Home Buyers Need to Check Residency of Home Sellers If They Suspect the Seller Is Not Canadian

When Canadians purchase a home, they are required to withhold part of the purchase price should the seller be a non-resident of Canada. A recent Tax Court of Canada decision (Kau v. the Queen [2018 TCC 156]) should serve as a warning to clients and professionals alike, to watch for any red flags that might suggest the seller is not a resident of Canada. As a result of this recent court decision, the home buyer…

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Personal Use of Business Aircraft: How Big of a Taxable Benefit Is It?

A CRA communication dated March 7, 2018 provided updated commentary on taxable benefits arising from the personal use of a business aircraft. CRA categorized the types of flights into three groups, as follows: Mixed-use flights – If a shareholder or employee takes a flight which has a clear business purpose, they would not generally be subject to a taxable benefit. An individual’s purpose is a question of fact. If others take the same flight (such…

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Construction Activities: Reporting Obligations for Subcontractors

A July 17, 2017 Technical Interpretation examined the conditions which would require the filing of a T5018, Statement of Contract Payments. Where a person or partnership primarily derives their business income from construction activities for a reporting period, a T5018 should be filed for any subcontractor payment or credit made relating to goods or services received in the course of construction activities. The reporting period may be a calendar or fiscal year but cannot be…

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US Citizens: Risks of Tax Non-Compliance

Commencing January 1, 2016, the US State Department was able to deny or revoke passports to US citizens having a “seriously delinquent tax debt” or no Social Security Number associated with their passport. A “seriously delinquent tax debt” is one where the taxpayer owed more than $51,000, after January 1, 2018 (indexed going forward), in tax, interest and penalties. An Alert on the IRS website recently noted that commencing January 2018 the IRS will begin…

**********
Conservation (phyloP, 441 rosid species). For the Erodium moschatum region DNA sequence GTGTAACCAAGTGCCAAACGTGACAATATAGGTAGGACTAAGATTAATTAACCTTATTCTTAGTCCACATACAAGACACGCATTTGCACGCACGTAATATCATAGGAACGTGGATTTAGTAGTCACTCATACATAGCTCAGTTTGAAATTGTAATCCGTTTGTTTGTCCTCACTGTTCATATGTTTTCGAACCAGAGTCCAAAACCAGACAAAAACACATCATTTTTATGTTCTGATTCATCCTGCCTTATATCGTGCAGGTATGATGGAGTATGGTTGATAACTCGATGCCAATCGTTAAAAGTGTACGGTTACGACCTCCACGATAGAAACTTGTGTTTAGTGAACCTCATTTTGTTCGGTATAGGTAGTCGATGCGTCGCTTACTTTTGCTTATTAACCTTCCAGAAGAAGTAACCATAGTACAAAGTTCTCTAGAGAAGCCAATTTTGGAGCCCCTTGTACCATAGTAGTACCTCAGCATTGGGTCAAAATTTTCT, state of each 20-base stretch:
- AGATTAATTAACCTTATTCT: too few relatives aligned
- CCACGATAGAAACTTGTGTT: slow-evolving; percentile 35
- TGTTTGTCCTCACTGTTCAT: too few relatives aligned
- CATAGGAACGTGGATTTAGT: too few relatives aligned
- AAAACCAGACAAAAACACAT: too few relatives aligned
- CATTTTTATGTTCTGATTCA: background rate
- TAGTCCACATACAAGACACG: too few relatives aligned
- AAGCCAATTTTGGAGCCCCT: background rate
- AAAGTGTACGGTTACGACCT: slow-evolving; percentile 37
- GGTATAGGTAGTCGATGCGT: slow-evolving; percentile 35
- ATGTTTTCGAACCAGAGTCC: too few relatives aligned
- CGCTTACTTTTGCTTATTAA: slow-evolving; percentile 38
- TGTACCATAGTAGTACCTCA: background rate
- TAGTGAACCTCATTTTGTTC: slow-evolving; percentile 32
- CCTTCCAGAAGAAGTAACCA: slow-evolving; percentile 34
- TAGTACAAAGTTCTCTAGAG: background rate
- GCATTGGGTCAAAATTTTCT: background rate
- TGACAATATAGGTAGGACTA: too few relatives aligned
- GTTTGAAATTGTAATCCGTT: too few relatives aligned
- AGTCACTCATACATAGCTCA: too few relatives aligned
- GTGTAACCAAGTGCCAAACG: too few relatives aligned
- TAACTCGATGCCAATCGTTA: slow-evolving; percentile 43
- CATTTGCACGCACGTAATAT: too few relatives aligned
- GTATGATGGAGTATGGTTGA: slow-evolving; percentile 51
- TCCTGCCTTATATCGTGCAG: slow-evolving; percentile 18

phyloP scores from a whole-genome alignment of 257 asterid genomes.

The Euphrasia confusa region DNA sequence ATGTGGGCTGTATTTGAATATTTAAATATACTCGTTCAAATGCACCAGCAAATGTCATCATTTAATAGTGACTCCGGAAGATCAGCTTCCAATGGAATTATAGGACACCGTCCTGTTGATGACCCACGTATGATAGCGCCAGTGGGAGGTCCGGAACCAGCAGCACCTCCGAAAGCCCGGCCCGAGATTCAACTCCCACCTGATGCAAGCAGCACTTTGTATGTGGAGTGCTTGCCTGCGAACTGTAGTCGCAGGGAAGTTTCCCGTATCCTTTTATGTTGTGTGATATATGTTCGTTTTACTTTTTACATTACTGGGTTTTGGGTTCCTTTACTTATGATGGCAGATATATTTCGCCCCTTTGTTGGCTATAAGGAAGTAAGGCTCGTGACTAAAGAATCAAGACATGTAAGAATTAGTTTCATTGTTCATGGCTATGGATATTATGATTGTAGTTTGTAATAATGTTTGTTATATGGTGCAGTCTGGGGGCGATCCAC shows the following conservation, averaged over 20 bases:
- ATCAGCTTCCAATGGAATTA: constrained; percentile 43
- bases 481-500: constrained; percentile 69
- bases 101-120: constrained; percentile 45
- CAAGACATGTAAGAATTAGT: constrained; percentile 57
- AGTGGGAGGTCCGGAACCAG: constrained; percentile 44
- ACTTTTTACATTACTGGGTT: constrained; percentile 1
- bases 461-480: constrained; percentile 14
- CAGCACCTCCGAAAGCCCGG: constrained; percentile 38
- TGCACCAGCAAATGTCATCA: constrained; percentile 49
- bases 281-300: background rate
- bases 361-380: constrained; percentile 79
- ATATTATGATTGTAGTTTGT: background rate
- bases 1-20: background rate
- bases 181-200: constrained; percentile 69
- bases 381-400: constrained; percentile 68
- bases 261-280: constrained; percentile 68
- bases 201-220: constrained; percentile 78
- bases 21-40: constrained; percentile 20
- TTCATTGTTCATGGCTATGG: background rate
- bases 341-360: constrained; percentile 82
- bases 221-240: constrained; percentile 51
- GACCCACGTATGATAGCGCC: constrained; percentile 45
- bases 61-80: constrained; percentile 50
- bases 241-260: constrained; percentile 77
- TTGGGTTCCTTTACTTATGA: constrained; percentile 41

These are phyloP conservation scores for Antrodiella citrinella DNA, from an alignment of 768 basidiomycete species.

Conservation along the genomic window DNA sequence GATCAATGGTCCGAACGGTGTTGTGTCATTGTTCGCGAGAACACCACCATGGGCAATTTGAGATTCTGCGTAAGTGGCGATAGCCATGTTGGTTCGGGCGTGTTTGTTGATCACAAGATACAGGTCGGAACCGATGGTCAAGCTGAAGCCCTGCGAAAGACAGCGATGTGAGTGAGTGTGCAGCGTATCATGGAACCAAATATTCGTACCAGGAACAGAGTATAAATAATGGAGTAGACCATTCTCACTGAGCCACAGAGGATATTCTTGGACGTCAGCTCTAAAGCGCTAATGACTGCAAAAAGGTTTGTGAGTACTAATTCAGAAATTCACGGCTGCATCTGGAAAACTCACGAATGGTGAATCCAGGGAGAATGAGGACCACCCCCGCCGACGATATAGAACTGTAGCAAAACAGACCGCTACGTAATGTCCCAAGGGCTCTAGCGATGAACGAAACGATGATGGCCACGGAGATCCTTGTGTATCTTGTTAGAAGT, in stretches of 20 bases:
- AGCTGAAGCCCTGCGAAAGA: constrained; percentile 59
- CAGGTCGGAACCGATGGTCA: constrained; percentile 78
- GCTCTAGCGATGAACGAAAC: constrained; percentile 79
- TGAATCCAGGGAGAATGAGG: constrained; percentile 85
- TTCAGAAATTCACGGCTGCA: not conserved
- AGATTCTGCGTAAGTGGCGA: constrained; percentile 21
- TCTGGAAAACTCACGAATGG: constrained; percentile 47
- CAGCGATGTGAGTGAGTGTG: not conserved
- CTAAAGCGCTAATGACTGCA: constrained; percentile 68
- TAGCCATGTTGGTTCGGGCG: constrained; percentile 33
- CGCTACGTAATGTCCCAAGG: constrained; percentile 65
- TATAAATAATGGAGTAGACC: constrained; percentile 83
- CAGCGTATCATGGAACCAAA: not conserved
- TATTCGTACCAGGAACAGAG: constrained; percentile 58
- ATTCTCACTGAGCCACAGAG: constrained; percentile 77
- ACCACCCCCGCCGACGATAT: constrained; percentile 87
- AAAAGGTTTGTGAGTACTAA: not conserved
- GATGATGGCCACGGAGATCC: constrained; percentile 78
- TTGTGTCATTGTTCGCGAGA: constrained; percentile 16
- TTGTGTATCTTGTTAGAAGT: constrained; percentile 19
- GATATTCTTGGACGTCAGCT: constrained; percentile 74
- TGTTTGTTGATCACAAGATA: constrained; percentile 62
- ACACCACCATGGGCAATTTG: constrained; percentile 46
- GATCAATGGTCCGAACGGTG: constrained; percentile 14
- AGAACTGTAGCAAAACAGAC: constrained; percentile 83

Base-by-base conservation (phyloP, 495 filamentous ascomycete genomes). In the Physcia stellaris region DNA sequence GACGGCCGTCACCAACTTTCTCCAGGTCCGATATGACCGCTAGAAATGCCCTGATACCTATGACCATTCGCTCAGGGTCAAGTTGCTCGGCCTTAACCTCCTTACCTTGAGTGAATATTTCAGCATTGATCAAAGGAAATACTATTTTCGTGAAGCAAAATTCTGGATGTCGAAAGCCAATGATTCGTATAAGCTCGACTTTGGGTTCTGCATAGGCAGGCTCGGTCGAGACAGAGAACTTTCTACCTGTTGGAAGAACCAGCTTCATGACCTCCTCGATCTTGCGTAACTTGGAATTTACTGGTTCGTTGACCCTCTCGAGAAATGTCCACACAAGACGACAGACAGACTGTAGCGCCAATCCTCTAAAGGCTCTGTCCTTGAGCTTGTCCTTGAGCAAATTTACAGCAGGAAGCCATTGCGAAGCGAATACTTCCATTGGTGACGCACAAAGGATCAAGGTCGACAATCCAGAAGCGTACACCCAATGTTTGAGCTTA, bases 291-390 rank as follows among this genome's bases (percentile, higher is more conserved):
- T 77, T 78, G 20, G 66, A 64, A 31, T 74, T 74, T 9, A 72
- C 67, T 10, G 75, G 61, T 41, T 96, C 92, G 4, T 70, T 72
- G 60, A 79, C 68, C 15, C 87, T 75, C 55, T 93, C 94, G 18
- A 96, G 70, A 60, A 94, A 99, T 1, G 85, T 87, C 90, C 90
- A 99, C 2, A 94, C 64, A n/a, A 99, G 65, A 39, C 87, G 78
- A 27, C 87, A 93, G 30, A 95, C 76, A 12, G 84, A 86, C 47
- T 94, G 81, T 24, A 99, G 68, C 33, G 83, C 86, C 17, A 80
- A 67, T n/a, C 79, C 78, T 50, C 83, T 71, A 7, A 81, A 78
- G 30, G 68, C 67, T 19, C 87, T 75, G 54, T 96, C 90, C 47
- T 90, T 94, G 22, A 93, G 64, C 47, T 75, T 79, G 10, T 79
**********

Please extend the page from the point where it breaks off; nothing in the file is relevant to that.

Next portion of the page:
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Reasonable Vehicle Allowances: GST/HST Claim

A travel allowance paid to an employee for the use of their personal vehicle for business purposes will be non-taxable if it is reasonable. Where such reasonable allowances are paid, an input tax credit (ITC) may be claimed by the employer. The ITC is computed as the imputed GST/HST in the allowance, without adjustment for the fact that some costs likely did not attract GST/HST. In non-harmonized provinces/territories (such as Alberta and BC), the ITC would be 5/105 of the allowance. The ITC in a harmonized province is different.…

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Corporate Passive Investment Income: Proposed Changes

A new passive investment tax regime for Canadian Controlled Private Corporations (CCPCs) is proposed to apply to taxation years commencing after 2018. Passive income may include interest, rental, royalties, dividends from portfolio investments and taxable capital gains. Two significant changes are proposed. First, a limit to the small business deduction for CCPCs generating significant income from passive assets, and second, a new regime to stream the recovery of refundable tax to the payment of specific…

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Family Members: Can I Pay Them a Salary?

For a small business, whether operated as a corporation, proprietorship or partnership, it is quite possible that relatives of the owners or partners may be engaged as employees. Due to the closer familial relationship between employer and employee, CRA pays particular attention to ensure that the salary is truly an eligible deduction to the business. According to CRA, salaries to children and spouses are deductible as long as all of these conditions are met: the…

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Digital Currency: Basics And Tax Implications

Digital Currency (DC) is essentially electronic money. It’s not available as bills or coins. Cryptocurrency is a type of DC created using computer algorithms with the most popular being bitcoin. No single organization, such as a central bank, creates DC. DC is based on a decentralized, peer-to-peer network. The “peers” in this network are the people that take part in DC transactions, and their computers make up the network. DC can be used to buy…

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Commission Paid to a Corporation: Any Issues?

Consider the successful real estate or insurance agent, the financial product vendor, the area sales representative, or any other person earning commission income. One day they are asked, if they ever considered running their activities through a corporation as opposed to providing the services personally. There are definitely some valuable possibilities, but there are dangers too. CRA Technical Interpretation In a July 11, 2017 Technical Interpretation, CRA opined that whether a corporation is actually carrying…

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